#osx #ios #objective-c #blocks

block

Rust interface for Apple’s C language extension of blocks

9 releases

0.1.6 May 8, 2016
0.1.5 Apr 4, 2016
0.1.4 Nov 12, 2015
0.1.2 Oct 10, 2015
0.0.1 Apr 17, 2015

#4 in macOS APIs

Download history 900/week @ 2018-05-27 1013/week @ 2018-06-03 881/week @ 2018-06-10 997/week @ 2018-06-17 825/week @ 2018-06-24 947/week @ 2018-07-01 965/week @ 2018-07-08 1048/week @ 2018-07-15 1270/week @ 2018-07-22 1131/week @ 2018-07-29 1479/week @ 2018-08-05 1330/week @ 2018-08-12 1219/week @ 2018-08-19

3,124 downloads per month
Used in 249 crates (7 directly)

MIT license

16KB
290 lines

Rust interface for Apple's C language extension of blocks.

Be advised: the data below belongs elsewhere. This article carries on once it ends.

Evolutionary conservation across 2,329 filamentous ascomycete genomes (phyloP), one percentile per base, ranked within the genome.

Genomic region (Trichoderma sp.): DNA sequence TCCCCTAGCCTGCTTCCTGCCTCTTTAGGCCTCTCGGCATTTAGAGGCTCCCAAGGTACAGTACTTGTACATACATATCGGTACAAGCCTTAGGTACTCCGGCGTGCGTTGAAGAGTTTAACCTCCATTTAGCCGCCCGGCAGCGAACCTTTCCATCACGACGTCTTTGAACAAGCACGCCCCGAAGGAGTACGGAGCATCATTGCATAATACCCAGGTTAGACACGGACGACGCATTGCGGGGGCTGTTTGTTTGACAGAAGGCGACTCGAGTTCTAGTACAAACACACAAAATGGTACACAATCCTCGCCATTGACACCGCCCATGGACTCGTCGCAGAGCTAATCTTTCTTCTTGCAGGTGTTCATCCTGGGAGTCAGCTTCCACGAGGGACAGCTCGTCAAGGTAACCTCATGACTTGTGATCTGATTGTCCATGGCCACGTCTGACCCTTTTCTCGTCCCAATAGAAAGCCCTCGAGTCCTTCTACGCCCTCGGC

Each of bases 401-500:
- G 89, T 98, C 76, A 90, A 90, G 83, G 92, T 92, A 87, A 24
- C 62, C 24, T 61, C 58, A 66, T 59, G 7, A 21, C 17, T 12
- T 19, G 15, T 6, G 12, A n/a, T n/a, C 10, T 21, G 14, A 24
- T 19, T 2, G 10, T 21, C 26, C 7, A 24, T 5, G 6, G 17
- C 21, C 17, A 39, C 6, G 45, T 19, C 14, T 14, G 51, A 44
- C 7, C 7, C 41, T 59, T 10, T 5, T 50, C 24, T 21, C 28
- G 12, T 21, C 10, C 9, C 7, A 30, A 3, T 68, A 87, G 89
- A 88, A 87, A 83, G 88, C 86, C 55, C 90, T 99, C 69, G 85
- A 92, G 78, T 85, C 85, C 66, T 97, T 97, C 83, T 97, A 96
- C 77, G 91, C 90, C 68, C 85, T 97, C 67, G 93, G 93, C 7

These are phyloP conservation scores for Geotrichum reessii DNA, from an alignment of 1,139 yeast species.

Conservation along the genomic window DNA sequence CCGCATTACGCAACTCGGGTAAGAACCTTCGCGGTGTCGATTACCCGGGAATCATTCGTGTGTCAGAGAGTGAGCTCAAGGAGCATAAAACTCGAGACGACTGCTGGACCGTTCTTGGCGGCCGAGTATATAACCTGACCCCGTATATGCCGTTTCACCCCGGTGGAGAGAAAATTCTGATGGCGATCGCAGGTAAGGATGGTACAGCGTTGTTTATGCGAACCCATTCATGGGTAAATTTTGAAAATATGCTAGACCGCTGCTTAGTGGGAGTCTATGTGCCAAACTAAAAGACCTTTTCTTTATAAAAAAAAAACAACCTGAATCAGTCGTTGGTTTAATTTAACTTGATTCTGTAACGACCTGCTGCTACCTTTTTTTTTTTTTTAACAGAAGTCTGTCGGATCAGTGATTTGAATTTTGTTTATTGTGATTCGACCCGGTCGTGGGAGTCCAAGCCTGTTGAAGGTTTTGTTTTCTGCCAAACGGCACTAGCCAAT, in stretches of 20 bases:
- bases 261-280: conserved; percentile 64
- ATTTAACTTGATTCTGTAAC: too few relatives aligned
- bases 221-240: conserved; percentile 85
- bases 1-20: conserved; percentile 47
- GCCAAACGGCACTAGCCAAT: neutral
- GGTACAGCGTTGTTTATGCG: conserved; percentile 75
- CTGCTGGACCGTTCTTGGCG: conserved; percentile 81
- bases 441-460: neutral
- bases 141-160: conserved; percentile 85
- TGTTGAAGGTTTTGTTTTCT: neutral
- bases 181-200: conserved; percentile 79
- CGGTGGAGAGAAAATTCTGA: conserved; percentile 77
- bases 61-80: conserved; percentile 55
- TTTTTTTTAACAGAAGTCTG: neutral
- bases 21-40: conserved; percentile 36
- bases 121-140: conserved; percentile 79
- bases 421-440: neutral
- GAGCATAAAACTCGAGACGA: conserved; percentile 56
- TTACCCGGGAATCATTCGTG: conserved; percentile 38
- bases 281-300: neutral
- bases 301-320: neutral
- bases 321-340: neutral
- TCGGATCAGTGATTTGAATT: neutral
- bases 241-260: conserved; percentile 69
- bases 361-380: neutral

For more information on the specifics of the block implementation, see Clang's documentation: http://clang.llvm.org/docs/Block-ABI-Apple.html

Invoking blocks

The Block struct is used for invoking blocks from Objective-C. For example, consider this Objective-C function:

int32_t sum(int32_t (^block)(int32_t, int32_t)) {
    return block(5, 8);
}

We could write it in Rust as the following:

unsafe fn sum(block: &Block<(i32, i32), i32>) -> i32 {
    block.call((5, 8))
}

Note the extra parentheses in the call method, since the arguments must be passed as a tuple.

Creating blocks

Creating a block to pass to Objective-C can be done with the ConcreteBlock struct. For example, to create a block that adds two i32s, we could write:

let block = ConcreteBlock::new(|a: i32, b: i32| a + b);
let block = block.copy();
assert!(unsafe { block.call((5, 8)) } == 13);

It is important to copy your block to the heap (with the copy method) before passing it to Objective-C; this is because our ConcreteBlock is only meant to be copied once, and we can enforce this in Rust, but if Objective-C code were to copy it twice we could have a double free.

No runtime deps